This week is technically a vacation week in our house but when it comes to managing our child’s needs, we never really have a week off. Today, we are going to see a new consultant and I am both apprehensive and excited about the potential outcome. After meeting with so many therapists, social workers and doctors, I continue to look for different types of intervention or guidance that is more fitting for our family and in particular for Charlie. Of course, speech and occupational therapy and medical expertise are all a critical part of the plan but the fact is that none of these services seem to help with how our family enjoys every day events or experiences and I personally believe it is critical that as parents Jeff and I learn how to make the most of our family time together. Now that we have another son, it is even more critical that we ensure Charlie’s needs and wants do not always overtake our family unit. I came across Relationship Development Intervention® in my research and it is often called the “missing link” in the treatment of Autism Spectrum Disorders. It is a cognitive/developmental program that teaches parents how to guide their child to desire and succeed in their environment. It is a well-documented, research based program that teaches parents how to guide their child in an ever changing, dynamic world.
Okay that is all a bit formal and technical for most of us but simply put from what I understand this type of intervention is more about living everyday life as a family unit to create and generate the type of behaviors that empower both parents and the child. I don’t know much more than what I have read online and through the welcome packet from the consultant but am definitely interested to hear more at our initial meeting this afternoon.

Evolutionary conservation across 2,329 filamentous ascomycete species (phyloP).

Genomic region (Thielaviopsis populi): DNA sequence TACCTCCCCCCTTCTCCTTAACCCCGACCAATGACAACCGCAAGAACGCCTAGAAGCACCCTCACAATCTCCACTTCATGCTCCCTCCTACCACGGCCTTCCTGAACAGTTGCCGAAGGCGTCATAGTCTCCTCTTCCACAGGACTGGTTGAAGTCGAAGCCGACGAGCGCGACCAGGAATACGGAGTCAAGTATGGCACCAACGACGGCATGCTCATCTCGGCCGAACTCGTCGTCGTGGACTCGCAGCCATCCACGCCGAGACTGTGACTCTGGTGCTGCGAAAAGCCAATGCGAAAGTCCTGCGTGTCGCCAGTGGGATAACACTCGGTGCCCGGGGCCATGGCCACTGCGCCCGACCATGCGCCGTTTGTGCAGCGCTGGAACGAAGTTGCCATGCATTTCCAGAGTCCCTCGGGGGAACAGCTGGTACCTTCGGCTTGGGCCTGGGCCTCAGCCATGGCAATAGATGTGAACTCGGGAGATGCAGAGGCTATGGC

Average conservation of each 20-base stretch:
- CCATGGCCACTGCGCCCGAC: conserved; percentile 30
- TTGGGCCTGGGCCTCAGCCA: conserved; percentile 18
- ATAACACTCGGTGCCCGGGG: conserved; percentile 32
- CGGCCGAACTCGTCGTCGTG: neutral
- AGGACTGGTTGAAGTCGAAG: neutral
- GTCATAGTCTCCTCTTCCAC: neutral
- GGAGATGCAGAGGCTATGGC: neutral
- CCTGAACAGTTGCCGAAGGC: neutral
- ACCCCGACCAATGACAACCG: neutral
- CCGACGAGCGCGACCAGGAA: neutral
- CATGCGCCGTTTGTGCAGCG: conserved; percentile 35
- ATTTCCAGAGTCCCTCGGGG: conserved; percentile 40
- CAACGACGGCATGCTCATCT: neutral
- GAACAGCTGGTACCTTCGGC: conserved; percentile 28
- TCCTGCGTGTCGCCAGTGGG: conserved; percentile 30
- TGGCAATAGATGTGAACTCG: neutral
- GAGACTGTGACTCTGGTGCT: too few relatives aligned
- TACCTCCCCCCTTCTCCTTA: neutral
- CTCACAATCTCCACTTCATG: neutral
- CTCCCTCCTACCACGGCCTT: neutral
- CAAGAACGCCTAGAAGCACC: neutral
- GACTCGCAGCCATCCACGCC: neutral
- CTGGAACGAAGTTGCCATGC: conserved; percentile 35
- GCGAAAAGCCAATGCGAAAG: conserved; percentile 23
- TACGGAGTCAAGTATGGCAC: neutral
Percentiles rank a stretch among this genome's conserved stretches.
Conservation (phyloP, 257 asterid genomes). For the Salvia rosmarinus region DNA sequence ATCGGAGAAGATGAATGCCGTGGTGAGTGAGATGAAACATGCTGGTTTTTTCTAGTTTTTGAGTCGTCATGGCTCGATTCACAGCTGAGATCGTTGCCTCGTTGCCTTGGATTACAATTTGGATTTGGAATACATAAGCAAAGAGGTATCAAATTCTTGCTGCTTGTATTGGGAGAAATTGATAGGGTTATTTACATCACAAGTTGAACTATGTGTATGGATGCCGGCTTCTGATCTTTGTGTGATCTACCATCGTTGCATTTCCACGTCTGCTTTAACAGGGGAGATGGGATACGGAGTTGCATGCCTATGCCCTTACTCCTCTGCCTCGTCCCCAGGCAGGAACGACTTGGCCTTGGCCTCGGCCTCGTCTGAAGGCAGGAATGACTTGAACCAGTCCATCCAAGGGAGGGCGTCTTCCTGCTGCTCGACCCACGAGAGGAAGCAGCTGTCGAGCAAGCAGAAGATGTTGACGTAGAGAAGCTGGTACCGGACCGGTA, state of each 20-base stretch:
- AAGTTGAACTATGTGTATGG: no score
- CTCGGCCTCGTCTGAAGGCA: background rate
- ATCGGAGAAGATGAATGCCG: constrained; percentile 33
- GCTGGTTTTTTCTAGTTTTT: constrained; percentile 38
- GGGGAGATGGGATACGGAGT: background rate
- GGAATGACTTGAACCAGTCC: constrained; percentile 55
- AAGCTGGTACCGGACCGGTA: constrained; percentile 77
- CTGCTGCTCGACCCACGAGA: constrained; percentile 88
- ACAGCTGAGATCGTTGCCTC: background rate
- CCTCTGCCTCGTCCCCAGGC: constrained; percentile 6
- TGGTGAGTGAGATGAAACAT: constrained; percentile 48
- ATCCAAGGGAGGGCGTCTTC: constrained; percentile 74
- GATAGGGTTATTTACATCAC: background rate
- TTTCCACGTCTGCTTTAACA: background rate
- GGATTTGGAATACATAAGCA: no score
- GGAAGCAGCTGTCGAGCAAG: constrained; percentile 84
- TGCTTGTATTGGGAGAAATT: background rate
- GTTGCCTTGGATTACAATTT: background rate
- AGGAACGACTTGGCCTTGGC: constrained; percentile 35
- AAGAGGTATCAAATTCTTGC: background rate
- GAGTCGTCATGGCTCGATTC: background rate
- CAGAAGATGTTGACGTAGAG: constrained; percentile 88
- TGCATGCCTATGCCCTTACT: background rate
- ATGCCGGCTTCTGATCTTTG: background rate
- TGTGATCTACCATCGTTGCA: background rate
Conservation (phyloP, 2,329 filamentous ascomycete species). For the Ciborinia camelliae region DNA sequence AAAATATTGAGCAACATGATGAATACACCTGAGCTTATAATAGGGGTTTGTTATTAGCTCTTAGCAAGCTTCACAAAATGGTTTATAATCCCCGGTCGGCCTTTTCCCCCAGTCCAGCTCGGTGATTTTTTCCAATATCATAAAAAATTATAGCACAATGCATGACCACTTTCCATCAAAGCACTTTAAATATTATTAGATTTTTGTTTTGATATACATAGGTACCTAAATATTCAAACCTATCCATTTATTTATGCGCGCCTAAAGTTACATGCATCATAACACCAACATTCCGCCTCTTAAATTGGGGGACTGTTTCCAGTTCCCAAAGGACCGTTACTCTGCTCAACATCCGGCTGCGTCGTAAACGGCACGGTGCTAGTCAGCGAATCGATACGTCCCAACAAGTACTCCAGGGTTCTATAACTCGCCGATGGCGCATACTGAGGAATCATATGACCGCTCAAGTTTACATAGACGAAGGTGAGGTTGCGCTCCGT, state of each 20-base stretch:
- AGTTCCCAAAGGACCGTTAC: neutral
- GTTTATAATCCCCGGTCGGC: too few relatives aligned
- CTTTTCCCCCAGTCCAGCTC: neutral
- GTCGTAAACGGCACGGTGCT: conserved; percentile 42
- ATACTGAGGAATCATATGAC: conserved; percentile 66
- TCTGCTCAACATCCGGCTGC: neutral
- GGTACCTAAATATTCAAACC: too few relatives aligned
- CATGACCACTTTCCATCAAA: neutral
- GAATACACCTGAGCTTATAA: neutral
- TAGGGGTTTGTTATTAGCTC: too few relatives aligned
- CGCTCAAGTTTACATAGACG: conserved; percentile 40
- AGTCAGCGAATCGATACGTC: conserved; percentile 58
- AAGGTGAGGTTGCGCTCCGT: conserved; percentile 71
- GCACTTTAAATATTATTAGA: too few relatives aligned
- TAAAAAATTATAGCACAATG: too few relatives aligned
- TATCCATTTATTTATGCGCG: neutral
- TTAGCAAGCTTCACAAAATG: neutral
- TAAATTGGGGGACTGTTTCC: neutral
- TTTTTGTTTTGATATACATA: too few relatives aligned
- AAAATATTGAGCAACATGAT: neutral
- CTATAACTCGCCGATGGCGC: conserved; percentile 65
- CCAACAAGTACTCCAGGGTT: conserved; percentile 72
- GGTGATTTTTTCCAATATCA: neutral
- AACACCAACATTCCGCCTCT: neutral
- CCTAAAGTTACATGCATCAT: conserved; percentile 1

Then comes tomorrow with the dreaded ENT evaluation. I say dreaded because Charlie absolutely hates the doctors and really dislikes anyone checking his ears which of course is the entire point of the visit. Last month we had 1 DR, 2 nurses and me all holding him down, it was awful. This is something I know most parents face and is not atypical with kids and DR visits but I am usually left sweating, exhausted and stressed following the appointment. But, I am excited to go because I have a strong feeling that we are going to find out that we need to have his tubes replaced and yes this is a good thing! I have always sensed that Charlie’s hearing created many of the challenges he has and the last time we had tubes put in, we noticed an incredible increase in his speaking and his behavior improved greatly so I am all for replacing the one that has fallen out if it means he will hear better and feel better.
I often worry that maybe we do too much, seek too much advice, go to too many appointments in our efforts to help Charlie. I am concerned that other people think we are obsessed with finding a “silver bullet” and perhaps we should just let him be and see what happens. Sometimes I want to throw in the towel and just let go of all the evaluations; but I have seen personally the significant progress that has resulted from many of these interventions and so we keep on keeping on. It is doubtful that one perfect solution exists but that is okay with me. As parents, we just try to learn as much as we can about helping Charlie and take what we feel good about and sometimes dismiss the advice or guidance we do not feel comfortable with. We had such a wonderful, normal holiday with Charlie that I started thinking I was imagining all of the “atypicality.” He really had fun, got into Christmas and loved the parties which was very rewarding and gives me a glimmer of hope that he is starting to perhaps grow out of some of these issues. Then again, we have good days and bad so for now, we will take another small step and just see how it goes.